I hope that those who set forth the theory, that the soul has five windows through which it looks out on the world, will accumulate evidence, no matter whether it be from speculation or the facts of experience. I hope that those who believe that history or science is the backbone of knowledge, and other subjects merely ribs and riblets, will continue to investigate their theories. I hope that those who think that any one of the fields of knowledge may be made a center for a correlation of subjects may work out their theories to a logical consequence. I trust in the fullness of time, out of all these theories, when our knowledge is more perfect, we may get to some view which is clearly demonstrable, and we may be able to see what is the best curriculum for an individual case, though it is doubted whether we will ever be able to lay down any one curriculum which is best for all cases, since so far as we know there are no two minds exactly alike. Meanwhile the school must go on. What shall we do?
I have no quarrel with those who have already found the exact curriculum for the development of the child, but there are too many exact curricula, each having the same claims, to command general confidence in any one. For myself, I am inclined to believe for the present, that the high school can do most for the graduate of the elementary school by giving him as a curriculum a minimum amount of those subjects which are very generally regarded as proper subjects for his study and are representative subjects in the several fields of human knowledge, and leave the rest of the course to be selected from a wide range of subjects, partly by the student and partly by the teacher.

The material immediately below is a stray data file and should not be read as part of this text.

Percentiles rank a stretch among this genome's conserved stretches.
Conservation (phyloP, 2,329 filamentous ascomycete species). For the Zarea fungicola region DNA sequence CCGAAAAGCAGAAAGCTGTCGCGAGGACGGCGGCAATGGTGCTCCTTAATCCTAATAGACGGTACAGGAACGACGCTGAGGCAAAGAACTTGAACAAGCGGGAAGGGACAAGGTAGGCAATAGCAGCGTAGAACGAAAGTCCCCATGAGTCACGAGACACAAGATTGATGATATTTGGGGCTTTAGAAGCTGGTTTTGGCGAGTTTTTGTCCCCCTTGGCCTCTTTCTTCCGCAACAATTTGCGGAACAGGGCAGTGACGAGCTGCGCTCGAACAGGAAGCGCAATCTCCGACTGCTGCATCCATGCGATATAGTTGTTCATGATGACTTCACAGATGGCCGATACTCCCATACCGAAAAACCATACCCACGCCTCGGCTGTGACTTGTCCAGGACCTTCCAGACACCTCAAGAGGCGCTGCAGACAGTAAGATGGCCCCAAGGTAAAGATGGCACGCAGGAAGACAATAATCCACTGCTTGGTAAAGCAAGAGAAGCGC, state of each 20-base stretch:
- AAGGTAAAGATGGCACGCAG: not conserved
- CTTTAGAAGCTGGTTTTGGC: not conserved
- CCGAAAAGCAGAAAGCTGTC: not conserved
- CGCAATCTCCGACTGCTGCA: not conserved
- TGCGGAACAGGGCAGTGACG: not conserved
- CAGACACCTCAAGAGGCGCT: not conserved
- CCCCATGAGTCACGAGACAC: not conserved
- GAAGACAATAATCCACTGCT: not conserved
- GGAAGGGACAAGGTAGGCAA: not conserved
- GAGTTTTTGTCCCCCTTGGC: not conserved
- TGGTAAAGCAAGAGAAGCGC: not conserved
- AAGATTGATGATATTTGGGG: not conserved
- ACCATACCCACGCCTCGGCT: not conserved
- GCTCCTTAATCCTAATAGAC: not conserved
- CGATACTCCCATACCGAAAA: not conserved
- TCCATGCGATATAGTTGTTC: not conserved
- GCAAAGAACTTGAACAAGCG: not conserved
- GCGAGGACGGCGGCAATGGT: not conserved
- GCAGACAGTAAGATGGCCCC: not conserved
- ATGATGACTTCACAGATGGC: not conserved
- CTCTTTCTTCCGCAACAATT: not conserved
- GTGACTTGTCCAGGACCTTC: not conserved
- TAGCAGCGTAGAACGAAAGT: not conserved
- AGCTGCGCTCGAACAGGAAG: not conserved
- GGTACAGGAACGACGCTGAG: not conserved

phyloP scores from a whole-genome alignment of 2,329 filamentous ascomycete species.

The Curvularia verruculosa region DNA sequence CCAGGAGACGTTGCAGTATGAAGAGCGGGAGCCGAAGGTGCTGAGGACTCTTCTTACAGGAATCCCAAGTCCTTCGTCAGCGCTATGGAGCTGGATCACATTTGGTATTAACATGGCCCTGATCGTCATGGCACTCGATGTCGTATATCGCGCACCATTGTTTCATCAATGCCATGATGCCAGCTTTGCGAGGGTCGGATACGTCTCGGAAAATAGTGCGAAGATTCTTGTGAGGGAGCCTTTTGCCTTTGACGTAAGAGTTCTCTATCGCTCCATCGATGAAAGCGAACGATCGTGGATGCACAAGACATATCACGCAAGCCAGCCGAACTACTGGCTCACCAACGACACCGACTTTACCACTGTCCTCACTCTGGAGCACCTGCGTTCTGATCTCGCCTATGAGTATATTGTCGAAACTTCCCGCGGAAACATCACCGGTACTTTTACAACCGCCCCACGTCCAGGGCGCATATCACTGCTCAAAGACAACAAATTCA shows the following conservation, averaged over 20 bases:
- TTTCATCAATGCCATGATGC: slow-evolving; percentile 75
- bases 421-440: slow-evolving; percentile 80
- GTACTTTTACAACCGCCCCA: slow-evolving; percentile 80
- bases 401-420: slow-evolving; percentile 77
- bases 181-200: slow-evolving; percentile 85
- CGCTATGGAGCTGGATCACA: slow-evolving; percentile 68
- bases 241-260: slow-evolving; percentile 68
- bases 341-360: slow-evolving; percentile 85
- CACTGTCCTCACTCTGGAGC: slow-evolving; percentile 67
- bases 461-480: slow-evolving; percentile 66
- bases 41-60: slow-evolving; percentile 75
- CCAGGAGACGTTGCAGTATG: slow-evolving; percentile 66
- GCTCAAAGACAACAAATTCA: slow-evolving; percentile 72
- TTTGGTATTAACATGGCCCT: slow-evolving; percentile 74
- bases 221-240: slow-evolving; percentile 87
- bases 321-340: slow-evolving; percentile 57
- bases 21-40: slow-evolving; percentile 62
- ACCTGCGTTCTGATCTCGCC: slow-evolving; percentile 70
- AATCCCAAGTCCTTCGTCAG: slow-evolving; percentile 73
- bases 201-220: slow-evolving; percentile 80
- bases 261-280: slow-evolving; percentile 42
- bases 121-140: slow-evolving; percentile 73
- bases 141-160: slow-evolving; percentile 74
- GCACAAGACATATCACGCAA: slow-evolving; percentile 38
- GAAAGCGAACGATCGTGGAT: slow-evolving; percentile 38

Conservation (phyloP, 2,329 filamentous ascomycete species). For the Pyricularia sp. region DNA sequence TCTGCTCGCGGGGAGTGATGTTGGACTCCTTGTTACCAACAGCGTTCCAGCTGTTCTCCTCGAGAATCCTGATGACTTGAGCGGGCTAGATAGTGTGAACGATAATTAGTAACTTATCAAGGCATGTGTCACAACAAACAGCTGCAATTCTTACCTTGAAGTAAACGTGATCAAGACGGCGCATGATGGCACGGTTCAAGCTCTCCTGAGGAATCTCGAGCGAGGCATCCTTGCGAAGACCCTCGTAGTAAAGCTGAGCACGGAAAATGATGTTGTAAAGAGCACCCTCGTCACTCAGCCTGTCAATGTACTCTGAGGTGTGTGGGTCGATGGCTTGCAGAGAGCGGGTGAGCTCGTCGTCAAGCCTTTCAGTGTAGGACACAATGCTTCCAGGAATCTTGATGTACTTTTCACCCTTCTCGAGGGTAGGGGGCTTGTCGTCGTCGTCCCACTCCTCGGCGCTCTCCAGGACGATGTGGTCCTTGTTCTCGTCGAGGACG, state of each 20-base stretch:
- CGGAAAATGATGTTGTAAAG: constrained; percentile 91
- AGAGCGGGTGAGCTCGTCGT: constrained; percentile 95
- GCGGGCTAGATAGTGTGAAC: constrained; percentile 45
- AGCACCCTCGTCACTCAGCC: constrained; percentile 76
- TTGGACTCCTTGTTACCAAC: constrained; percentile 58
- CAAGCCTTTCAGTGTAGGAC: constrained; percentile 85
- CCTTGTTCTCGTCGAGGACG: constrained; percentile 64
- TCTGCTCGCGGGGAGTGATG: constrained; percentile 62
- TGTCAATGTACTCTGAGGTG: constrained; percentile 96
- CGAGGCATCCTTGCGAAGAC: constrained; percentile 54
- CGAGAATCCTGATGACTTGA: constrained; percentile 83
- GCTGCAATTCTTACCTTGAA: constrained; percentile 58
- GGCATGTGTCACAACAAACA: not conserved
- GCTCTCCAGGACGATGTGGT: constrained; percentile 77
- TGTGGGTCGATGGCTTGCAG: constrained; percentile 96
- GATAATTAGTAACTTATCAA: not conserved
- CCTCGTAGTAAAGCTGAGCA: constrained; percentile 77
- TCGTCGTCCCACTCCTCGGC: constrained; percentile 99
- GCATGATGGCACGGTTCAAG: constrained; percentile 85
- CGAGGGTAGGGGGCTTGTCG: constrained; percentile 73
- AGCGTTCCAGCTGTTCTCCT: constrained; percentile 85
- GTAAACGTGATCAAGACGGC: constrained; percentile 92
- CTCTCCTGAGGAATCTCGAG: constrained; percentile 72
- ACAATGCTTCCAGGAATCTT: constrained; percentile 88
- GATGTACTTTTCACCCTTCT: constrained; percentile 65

An examination of a large number of high school curricula of Indiana has led me to believe that the following, on the basis of four subjects five hours per week, is a safe course of study. At least three years of a foreign language, three years of
composition and literature, three years of mathematics, two years of science, and two years of civil government and history, and the remaining three years (in one subject) may well be given to music and drawing and an extension of one or more of the above lines of subjects, as the best wisdom of student and teacher may suggest. Personally I should extend as much as possible the time allotted to language in this course. Undoubtedly here experience shows that childhood is the best period to learn the elements of language, whether viewed from the standpoint of psychology or viewed as a means to an end.